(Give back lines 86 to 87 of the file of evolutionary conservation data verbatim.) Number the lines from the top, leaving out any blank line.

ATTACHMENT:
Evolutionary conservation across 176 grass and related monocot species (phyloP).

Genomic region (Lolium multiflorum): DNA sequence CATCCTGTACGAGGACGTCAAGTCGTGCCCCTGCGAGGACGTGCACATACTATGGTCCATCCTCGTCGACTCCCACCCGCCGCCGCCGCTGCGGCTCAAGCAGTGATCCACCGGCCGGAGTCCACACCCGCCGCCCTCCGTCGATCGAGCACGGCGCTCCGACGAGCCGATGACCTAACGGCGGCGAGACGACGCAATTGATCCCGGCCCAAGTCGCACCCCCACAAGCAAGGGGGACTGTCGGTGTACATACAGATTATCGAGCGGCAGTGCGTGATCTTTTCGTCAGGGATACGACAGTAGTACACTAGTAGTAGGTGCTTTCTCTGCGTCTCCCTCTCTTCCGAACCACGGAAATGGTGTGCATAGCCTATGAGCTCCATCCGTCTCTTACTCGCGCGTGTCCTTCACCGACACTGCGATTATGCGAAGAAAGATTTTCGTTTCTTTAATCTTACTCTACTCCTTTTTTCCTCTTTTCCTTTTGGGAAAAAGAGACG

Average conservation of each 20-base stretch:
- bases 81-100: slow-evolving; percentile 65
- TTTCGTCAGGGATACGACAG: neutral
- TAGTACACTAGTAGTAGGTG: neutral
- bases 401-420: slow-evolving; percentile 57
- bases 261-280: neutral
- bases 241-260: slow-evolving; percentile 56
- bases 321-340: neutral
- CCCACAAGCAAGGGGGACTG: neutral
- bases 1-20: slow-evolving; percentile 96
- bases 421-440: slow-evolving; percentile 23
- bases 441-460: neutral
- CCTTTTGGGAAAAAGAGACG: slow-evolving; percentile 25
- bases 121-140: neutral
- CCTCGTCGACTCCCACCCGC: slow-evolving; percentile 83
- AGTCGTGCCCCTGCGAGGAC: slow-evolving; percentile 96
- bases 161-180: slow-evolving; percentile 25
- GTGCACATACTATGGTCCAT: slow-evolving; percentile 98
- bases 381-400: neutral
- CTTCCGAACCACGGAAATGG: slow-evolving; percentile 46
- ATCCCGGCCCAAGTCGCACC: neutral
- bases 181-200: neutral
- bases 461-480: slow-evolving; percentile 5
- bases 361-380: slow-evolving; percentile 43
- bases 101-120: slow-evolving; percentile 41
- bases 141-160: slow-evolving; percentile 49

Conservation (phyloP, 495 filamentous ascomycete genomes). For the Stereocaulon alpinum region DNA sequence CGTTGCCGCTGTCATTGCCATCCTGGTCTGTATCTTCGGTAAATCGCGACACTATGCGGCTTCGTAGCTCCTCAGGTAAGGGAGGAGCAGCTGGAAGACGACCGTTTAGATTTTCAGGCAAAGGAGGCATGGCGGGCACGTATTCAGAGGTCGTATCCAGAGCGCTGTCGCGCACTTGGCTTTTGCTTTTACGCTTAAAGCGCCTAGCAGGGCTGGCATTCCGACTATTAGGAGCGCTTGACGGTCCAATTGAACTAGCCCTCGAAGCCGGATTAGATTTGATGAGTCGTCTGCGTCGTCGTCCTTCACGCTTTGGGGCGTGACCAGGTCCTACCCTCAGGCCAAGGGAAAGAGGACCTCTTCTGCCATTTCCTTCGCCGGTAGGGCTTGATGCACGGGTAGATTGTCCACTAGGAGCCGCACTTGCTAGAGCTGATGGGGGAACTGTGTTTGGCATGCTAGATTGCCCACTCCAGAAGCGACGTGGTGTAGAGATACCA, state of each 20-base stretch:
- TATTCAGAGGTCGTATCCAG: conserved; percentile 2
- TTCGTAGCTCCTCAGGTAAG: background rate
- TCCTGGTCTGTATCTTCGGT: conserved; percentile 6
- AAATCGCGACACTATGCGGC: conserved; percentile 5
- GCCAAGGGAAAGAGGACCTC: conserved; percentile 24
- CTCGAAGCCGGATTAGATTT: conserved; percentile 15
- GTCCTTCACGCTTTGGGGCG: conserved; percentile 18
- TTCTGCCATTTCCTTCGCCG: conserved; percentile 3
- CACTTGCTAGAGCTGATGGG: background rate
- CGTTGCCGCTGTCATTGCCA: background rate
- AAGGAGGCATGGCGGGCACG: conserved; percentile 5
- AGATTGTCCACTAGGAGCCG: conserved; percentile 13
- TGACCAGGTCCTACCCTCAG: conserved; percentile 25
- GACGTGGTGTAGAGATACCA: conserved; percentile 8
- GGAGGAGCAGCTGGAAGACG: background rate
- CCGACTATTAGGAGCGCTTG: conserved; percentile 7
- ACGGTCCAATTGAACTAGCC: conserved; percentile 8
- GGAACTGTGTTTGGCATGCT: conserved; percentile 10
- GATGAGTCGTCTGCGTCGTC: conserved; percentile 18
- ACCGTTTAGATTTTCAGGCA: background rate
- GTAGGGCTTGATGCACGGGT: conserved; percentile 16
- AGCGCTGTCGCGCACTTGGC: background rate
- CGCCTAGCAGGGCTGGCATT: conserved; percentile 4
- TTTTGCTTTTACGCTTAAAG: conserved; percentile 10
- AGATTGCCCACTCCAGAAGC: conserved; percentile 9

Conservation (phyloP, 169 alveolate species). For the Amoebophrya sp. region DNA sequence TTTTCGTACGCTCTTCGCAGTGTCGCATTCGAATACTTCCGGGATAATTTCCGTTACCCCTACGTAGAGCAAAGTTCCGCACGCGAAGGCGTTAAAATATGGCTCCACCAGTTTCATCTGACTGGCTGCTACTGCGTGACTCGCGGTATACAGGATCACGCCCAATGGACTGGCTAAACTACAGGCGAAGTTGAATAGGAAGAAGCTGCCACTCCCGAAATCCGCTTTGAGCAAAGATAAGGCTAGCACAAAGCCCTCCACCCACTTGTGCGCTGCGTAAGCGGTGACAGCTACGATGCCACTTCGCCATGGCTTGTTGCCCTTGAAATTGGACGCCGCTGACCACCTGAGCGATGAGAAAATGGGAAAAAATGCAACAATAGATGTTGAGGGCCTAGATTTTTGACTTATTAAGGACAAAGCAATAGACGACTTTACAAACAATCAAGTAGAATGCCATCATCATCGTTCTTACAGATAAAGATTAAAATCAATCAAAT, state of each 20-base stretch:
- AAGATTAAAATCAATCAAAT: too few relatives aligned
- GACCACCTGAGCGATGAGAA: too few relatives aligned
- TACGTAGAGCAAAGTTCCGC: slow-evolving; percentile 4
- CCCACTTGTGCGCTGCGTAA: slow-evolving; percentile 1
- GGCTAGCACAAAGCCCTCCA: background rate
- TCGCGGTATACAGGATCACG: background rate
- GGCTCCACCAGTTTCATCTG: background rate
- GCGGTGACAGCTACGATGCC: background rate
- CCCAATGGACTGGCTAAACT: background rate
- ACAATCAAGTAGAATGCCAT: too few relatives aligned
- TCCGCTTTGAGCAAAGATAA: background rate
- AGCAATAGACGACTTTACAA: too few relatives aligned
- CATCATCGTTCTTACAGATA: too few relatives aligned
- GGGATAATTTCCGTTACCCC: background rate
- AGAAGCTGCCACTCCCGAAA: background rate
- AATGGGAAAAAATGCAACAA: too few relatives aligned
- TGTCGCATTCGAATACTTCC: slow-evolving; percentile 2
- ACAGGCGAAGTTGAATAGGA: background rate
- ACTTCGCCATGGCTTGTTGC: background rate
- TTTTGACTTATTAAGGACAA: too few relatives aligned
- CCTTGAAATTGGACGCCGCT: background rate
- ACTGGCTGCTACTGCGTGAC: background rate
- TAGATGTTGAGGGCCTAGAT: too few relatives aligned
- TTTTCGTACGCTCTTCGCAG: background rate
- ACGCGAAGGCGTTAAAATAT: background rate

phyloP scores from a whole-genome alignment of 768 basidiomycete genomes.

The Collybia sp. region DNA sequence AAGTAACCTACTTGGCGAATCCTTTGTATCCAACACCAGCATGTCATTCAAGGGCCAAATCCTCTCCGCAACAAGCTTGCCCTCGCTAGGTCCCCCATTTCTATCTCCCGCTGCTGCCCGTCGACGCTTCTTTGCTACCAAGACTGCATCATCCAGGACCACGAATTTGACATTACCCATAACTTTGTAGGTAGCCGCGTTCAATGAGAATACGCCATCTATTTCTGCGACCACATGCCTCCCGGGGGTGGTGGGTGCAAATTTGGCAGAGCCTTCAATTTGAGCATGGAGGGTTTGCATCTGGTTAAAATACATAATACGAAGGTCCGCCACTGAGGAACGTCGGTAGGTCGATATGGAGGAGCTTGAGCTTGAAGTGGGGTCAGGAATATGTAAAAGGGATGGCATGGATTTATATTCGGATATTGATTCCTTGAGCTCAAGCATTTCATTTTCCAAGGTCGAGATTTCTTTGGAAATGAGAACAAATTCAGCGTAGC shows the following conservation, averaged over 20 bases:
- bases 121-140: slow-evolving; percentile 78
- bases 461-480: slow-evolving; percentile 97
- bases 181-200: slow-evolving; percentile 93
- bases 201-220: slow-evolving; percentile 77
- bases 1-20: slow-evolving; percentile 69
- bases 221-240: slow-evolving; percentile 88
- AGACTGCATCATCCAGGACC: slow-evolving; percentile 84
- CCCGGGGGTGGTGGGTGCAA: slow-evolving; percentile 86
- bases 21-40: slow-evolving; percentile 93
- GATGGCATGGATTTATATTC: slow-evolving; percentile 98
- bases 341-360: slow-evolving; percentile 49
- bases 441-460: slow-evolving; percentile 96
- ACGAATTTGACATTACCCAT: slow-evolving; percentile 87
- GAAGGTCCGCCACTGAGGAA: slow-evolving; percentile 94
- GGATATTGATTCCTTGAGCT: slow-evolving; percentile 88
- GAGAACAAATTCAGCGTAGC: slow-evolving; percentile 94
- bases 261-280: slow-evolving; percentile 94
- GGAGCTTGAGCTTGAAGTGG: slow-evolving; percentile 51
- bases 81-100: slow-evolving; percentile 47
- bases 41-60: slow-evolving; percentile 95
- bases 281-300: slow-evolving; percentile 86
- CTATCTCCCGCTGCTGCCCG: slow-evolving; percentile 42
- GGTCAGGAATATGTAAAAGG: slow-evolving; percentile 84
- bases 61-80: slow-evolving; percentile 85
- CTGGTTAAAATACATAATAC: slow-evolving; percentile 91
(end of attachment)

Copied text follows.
- bases 201-220: slow-evolving; percentile 77
- bases 1-20: slow-evolving; percentile 69